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Local librarian's exciting latest chapter: Serving on prestigious Newbery Award committee

‘Like being nominated for an Oscar'
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Posted at 12:00 PM, Feb 11, 2017
and last updated 2017-02-11 12:00:32-05

CINCINNATI -- If anyone were to ask Elaine Fultz what was the most distinguished work of children's literature in 2016, she would most likely answer, "The Girl Who Drank the Moon."

She should know. Fultz, who works as a media specialist for Madison Local Schools, was part of a 16-member committee that last month selected the book as the 2017 John Newbery Medal winner.

"It's a pretty big deal," said Justin Smith, principal of Madison Jr./Sr. High School.

Named for 18th century English bookseller John Newbery, the Newbery Medal has been awarded each year since 1922 by the American Library Association. The award is given in recognition of the previous year's most distinguished contribution to children's literature. Three additional books are selected for Newbery Honor Awards.

Madison Local Schools media specialist Elaine Fultz was one of 16 members serving on the Newbery Award Selection Committee for the 2017 awards. (Photo provided)

As prestigious as the awards are for authors, serving on the Newbery Award Selection Committee is an honor among librarians.

"This is, for a lot of librarians, it's like being nominated for an Oscar," Fultz said. "This is as big as it gets in our profession."

The committee, whose members change from one year to the next, is composed of 15 acting members and a chairperson. All 16 individuals are members of the Association for Library Service to Children. Eight are appointed to the committee, and the other eight are selected via ballots.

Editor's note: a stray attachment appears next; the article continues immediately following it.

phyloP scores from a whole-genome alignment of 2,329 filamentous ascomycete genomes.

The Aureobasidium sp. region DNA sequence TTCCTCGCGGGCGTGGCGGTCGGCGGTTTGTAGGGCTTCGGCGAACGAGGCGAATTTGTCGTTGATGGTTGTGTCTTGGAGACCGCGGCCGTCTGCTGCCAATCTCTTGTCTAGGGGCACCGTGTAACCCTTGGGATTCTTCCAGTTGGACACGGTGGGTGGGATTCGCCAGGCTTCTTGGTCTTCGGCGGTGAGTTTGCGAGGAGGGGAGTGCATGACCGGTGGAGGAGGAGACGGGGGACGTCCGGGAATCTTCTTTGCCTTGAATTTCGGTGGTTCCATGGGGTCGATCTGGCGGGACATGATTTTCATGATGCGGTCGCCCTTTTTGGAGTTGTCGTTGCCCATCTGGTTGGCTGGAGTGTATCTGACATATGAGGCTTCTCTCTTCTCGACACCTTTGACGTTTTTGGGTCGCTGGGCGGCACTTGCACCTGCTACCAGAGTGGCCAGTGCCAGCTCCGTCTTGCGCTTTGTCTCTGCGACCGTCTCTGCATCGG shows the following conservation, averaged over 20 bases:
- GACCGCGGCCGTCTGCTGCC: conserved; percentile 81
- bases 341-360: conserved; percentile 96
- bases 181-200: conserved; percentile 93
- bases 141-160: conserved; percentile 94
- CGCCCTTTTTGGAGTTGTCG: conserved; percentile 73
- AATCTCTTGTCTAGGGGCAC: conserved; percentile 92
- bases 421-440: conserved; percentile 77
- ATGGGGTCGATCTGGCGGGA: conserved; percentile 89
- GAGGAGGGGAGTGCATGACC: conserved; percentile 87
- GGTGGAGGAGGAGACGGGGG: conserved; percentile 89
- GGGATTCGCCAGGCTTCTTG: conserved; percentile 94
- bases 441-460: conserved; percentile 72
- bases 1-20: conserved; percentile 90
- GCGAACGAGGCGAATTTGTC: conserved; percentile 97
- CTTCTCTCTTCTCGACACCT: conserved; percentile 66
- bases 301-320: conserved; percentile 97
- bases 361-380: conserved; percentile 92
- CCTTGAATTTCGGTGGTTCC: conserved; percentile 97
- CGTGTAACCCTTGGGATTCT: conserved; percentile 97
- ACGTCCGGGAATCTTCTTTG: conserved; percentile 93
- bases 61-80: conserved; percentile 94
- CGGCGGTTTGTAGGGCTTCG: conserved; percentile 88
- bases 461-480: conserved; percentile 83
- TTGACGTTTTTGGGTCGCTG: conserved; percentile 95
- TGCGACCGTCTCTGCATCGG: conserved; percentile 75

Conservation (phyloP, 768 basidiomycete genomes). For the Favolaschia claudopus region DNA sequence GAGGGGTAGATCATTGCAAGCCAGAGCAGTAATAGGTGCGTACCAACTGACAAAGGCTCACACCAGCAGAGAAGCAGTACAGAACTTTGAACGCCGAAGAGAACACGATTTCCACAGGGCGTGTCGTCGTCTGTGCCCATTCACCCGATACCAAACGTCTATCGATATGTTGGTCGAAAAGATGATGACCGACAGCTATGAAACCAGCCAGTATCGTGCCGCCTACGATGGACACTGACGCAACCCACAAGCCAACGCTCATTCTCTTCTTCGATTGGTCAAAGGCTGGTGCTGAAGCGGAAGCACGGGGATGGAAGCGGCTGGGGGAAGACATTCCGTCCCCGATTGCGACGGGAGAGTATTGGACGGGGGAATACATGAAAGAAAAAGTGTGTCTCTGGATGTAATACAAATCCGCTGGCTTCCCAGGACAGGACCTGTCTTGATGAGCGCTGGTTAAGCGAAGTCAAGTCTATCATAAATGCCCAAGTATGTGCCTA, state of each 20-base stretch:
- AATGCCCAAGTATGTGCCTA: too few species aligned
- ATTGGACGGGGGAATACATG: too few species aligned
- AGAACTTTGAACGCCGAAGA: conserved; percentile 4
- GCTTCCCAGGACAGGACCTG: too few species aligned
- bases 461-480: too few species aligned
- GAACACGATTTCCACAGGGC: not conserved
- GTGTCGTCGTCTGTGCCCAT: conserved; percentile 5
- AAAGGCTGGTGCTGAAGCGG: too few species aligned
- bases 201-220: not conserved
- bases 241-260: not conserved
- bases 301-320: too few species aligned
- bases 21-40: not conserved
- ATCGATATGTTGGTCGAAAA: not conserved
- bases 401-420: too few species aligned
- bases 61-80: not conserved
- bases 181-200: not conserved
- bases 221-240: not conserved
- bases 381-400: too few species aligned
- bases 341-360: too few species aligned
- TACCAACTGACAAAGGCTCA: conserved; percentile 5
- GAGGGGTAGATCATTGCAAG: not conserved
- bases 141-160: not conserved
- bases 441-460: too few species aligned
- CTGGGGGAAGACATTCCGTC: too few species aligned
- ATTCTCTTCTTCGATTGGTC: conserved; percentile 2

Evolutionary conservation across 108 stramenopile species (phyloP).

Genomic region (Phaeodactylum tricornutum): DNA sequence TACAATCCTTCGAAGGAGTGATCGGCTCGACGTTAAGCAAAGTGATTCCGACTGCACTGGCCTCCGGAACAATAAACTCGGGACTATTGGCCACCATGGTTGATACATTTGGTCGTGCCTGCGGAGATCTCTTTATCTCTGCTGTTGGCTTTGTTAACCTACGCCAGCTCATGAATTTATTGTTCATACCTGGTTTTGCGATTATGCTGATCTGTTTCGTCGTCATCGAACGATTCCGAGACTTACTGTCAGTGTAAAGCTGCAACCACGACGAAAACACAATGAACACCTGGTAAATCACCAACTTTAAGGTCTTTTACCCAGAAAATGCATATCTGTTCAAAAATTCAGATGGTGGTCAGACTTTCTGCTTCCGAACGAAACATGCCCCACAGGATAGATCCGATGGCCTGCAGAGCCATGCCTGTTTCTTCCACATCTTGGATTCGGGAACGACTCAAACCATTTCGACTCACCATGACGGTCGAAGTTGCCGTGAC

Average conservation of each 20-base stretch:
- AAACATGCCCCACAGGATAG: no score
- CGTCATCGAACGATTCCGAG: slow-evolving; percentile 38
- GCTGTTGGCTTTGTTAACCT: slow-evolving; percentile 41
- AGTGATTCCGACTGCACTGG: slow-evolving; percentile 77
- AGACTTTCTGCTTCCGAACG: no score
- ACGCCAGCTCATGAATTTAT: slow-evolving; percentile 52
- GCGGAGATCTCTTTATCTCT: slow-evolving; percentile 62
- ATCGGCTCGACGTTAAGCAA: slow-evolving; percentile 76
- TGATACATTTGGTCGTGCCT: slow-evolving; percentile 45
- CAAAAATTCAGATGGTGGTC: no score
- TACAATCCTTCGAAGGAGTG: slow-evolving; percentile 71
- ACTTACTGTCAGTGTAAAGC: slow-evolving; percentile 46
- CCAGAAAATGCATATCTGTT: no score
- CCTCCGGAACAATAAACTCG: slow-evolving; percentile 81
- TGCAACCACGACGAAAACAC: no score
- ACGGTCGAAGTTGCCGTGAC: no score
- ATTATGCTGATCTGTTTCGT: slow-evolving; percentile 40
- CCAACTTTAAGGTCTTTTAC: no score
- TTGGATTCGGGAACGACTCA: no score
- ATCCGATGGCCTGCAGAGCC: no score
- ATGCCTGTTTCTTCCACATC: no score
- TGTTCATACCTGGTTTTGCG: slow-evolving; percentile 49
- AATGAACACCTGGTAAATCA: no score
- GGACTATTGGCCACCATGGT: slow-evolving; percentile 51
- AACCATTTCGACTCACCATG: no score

Fultz was one of the members appointed to the committee. She attributes her selection largely to the length of her career and her involvement in professional conferences.

"I've worked a really long time as a librarian, so hopefully I've earned it," she said.

Currently in her third year as Madison's media specialist, she previously has worked for Dayton Metro Library and Centerville City School District. She also has spoken about children's books at state conferences.

"I've kind of made my mark to some extent," Fultz said.

While she was excited for the opportunity to serve on the selection committee, it wasn't an easy task. She and other committee members had to read every eligible work of children's literature published in 2016.

"My entire home life was just reading all the time," she said.

From January to December 2016, she logged more than 700 books, at least 300 of which she read cover to cover.

"The ones that I did read, I read in great detail," Fultz said.

Narrowing down and selecting the books may have been equally challenging.

Because the committee members were prohibited from discussing the books via email, she also had to travel out of state last summer and again in January to meet with the group. They discussed the books, pared down their options and cast ballots to select the winners.

"That was pretty intense, because the idea is that we really focus on the criteria," Fultz said. "It really has to be a focused conversation about the qualities of the literature."

Some of the main considerations included flow of language, characterization and setting, she said. It wasn't unusual for a committee member's thoughts on a book to be challenged by someone asking if it was the most distinguished.

In spite of the challenges that came along with serving on the committee, Fultz is grateful she had the opportunity.

"To be a part of that was just definitely a highlight of my career," she said.

Said Smith: "We're really proud of her."

Fultz involved students in her experience, working with classes in Madison schools, recommending books they might like and visiting Talawanda and Mason schools as a guest speaker.

She also got the perk of receiving copies of many children's books, which she plans to contribute to the libraries at Madison Elementary and Madison Jr./Sr. High School.

One of the greatest aspects of the role, though, was the impact it will have on current students and others in years to come.

"There'll be students that will be assigned these books forever," Fultz said.